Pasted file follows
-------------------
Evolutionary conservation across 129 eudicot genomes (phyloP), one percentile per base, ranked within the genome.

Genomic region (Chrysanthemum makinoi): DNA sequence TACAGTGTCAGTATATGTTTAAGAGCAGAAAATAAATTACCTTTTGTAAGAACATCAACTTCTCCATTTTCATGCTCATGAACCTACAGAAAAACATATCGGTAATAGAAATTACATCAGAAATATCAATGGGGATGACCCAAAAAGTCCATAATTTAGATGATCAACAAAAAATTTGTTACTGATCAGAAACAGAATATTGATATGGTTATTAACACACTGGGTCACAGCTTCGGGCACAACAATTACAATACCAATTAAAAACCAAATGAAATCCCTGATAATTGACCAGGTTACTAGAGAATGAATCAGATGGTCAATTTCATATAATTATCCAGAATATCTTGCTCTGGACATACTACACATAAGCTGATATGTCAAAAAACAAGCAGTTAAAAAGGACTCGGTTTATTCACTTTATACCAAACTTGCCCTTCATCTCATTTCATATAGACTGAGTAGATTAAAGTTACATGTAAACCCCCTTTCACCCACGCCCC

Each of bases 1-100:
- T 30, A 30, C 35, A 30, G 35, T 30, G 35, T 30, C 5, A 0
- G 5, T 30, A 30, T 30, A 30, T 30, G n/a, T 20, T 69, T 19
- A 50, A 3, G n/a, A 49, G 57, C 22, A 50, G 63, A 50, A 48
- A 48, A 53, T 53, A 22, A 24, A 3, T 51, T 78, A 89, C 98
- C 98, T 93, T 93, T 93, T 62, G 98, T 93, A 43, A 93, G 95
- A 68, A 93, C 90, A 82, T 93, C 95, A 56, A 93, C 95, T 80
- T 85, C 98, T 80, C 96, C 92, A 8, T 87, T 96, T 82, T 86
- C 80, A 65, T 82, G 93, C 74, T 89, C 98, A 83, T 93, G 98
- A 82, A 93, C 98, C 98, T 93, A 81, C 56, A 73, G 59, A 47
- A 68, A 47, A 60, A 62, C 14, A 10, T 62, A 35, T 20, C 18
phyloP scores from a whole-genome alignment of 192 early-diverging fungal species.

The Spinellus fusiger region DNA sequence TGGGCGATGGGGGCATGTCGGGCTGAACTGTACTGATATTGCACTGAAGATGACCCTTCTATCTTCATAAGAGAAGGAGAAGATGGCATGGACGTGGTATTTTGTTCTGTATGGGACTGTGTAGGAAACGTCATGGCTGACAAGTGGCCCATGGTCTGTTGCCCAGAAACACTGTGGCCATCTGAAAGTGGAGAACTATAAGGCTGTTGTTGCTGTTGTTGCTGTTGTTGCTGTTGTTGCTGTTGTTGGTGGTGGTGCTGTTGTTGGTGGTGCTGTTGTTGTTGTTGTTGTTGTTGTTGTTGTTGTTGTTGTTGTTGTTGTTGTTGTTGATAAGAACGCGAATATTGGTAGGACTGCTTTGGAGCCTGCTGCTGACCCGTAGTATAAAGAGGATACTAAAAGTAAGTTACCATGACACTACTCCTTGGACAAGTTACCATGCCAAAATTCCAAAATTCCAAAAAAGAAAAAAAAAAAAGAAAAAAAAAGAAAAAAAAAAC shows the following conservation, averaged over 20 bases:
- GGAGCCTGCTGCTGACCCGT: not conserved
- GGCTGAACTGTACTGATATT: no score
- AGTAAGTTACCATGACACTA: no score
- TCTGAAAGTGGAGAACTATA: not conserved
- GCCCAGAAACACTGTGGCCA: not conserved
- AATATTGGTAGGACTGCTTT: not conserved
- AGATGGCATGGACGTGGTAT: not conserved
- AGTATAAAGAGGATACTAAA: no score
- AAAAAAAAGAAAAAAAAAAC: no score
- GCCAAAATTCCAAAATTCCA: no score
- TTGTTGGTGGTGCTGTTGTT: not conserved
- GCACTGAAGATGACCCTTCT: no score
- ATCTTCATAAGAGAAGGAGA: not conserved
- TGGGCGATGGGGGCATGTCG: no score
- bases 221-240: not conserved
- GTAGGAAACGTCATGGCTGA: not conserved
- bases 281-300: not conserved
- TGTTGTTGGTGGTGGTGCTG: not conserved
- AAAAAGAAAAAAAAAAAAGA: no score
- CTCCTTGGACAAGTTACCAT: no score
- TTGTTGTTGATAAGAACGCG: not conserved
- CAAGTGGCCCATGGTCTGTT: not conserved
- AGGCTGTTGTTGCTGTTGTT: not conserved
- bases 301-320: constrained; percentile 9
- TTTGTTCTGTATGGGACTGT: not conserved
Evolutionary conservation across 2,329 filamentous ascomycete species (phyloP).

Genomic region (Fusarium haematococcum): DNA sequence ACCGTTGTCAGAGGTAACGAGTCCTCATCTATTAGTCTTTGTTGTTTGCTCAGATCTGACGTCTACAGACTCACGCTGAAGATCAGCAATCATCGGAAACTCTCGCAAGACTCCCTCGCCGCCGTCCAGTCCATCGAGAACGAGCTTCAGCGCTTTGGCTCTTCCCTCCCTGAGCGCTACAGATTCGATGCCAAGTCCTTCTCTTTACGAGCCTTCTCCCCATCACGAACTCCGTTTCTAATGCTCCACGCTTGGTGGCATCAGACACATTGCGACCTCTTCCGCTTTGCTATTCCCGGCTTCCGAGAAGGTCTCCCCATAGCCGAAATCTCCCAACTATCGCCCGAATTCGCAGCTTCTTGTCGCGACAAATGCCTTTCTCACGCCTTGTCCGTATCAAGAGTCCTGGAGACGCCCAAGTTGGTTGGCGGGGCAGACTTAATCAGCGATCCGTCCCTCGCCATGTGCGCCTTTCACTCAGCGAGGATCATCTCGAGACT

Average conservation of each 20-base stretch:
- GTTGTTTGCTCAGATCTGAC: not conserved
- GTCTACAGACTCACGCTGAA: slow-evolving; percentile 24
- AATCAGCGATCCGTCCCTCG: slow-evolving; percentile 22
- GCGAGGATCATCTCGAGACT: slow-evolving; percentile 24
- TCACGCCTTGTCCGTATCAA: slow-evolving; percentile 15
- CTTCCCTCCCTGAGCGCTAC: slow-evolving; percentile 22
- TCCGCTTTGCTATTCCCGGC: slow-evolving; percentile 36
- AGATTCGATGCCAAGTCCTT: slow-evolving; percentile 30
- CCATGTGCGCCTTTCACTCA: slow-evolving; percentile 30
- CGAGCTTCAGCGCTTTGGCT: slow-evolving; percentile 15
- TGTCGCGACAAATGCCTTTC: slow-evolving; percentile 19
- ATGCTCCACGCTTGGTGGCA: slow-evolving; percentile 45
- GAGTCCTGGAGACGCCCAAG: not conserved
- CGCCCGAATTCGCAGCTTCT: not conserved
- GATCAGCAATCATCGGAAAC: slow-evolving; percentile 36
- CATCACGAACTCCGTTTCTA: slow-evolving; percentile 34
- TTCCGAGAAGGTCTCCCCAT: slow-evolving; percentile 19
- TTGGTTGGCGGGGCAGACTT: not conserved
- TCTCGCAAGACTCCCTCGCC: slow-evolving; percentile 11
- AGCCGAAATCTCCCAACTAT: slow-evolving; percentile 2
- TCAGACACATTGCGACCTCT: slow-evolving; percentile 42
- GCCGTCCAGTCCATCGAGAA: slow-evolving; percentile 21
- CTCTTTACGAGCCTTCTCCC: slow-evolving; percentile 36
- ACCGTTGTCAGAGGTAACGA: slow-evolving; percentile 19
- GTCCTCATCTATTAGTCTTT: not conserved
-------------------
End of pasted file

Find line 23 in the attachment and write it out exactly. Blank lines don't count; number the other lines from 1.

- AGTATAAAGAGGATACTAAA: no score